University composers undergo a Metamorphosis

Image credit: PublicDomainPictures from Pixabay 

Metamorphosis, University of Melbourne Honours composition concert

28th October 2020, streamed on YouTube

By George Cox

On the evening of 28th October, six Honours composition students from the University of Melbourne broadcast a YouTube premiere of their new works. The critical dimension of this review will be moderated by the fact that this was a free concert, consisting of works submitted for university assessments.

I’ve never been to a virtual composition concert, and they’ve stepped up to the pandemic challenge with great confidence. Several performances were conventionally recorded in the conservatorium concert hall, while others featured split-screen videos, home footage, multiple camera angles, and a particularly dramatic black silhouette of Lindsay Hicks performing against the Melbourne skyline as seen through a practice room. We were also treated to several films, live action and animated – which made it a lot easier to appreciate the film score techniques of John Li and Sue-Anne Tan – and some non-narrative animated visuals. In combination with spoken introductions and stylish title cards, this made the online format really come into its own.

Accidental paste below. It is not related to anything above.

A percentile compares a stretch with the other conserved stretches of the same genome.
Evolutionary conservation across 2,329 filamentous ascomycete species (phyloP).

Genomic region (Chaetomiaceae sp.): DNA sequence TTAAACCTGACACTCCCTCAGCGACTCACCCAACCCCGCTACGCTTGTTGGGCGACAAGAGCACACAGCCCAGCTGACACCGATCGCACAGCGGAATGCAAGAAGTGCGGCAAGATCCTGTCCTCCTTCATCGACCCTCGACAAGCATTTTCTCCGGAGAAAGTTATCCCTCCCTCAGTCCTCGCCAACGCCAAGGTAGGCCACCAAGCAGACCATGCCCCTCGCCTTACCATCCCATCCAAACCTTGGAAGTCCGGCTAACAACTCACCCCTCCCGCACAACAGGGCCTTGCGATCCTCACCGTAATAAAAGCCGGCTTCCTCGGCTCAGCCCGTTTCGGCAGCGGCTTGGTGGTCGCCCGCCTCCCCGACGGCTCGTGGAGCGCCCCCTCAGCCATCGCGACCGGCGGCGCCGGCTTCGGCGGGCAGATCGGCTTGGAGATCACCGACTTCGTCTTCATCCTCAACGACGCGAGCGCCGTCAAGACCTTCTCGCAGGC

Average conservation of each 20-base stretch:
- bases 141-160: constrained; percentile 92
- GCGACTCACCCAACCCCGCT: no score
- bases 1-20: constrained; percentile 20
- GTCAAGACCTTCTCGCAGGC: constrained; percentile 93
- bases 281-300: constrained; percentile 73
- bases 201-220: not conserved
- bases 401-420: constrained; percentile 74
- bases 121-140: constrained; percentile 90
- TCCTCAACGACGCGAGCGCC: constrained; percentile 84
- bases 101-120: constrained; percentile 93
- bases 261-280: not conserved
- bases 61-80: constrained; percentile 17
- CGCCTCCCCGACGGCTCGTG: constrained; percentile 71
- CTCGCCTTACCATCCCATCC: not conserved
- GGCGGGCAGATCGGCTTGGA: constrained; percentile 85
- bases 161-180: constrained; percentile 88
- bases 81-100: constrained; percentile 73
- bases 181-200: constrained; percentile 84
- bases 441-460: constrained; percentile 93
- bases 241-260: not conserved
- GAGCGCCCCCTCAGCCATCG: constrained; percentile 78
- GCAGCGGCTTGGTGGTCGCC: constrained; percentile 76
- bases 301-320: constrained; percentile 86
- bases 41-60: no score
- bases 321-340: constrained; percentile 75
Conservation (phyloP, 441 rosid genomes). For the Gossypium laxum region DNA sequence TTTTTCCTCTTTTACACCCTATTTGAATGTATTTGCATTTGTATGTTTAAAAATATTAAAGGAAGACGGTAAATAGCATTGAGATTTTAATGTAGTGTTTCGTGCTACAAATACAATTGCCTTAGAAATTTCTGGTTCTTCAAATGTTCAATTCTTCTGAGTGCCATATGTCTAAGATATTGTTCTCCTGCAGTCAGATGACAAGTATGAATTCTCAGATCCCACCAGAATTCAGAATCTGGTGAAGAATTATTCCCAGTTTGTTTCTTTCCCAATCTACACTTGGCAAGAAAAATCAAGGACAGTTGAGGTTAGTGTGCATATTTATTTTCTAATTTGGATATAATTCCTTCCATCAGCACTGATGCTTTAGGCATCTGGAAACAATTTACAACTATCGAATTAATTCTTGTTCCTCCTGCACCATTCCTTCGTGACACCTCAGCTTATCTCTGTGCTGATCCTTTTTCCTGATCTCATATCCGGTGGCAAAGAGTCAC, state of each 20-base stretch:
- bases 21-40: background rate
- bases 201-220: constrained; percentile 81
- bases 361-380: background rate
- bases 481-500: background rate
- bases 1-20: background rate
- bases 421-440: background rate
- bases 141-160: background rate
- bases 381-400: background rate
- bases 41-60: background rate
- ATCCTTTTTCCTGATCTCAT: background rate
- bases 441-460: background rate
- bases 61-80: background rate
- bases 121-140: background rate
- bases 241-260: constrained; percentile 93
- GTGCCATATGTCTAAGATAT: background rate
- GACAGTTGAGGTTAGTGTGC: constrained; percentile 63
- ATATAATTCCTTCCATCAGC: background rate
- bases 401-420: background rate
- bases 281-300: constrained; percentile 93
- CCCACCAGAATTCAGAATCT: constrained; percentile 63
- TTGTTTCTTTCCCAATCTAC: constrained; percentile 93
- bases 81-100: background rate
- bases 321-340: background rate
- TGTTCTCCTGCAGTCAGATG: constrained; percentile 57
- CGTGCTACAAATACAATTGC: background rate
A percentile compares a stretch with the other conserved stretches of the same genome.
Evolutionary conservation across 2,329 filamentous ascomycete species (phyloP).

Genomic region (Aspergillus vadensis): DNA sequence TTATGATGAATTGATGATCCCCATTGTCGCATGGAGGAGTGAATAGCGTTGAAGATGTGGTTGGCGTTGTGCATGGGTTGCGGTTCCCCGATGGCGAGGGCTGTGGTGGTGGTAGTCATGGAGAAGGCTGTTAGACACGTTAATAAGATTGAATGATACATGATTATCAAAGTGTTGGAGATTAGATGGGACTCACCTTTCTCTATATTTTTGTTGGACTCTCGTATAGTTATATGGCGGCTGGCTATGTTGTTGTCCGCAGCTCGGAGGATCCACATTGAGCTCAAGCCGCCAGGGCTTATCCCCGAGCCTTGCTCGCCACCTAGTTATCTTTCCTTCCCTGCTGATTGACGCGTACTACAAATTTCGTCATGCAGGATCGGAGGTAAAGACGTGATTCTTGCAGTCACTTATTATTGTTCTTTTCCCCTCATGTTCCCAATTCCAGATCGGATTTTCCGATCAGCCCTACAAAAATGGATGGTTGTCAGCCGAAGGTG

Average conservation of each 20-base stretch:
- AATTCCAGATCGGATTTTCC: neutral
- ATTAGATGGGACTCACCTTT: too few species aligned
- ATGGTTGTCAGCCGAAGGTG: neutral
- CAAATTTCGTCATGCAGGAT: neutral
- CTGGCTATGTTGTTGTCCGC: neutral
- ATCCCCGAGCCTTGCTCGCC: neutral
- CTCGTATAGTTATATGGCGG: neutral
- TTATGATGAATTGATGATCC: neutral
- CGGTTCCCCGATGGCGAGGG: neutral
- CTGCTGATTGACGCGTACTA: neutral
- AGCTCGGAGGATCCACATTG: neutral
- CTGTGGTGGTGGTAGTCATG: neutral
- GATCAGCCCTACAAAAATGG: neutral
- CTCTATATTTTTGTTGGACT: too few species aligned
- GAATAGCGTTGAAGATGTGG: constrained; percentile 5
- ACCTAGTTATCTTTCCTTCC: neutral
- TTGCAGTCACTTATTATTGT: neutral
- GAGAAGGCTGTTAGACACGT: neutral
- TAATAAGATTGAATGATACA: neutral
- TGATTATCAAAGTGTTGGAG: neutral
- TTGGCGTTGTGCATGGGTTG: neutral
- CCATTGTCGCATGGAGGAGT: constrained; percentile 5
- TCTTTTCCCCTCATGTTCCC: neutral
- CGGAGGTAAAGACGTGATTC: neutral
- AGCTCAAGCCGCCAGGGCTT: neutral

Much of Metamorphosis could perhaps be described as post-minimalist, taking a cue from that other well-known “Metamorphosis,” those piano pieces by Philip Glass from 1989. Laura Abraham, Sue-Anne Tan, and John Li continue mining Glass, generating material through largely tonal means and familiar minimalist devices, such as open-ended movement structures that grow out of repeating phrases. They moved confidently between pop or jazz flavours and a more neutral, contemporary-classical feeling for consonance.

Robert McIntyre incorporated more explicitly polytonal devices. In Figure 1, from Intercept for oboe and piano, we see how the bold oboe part moves through harmonies based on fifths and fourths, rather than the familiar third. Rhythmically, a familiar 4-semiquaver unit predominated, subject to additive and syncopated repetition.

Figure 1. Excerpt from Intercept (2020) by Robert McIntyre, bars 23–24.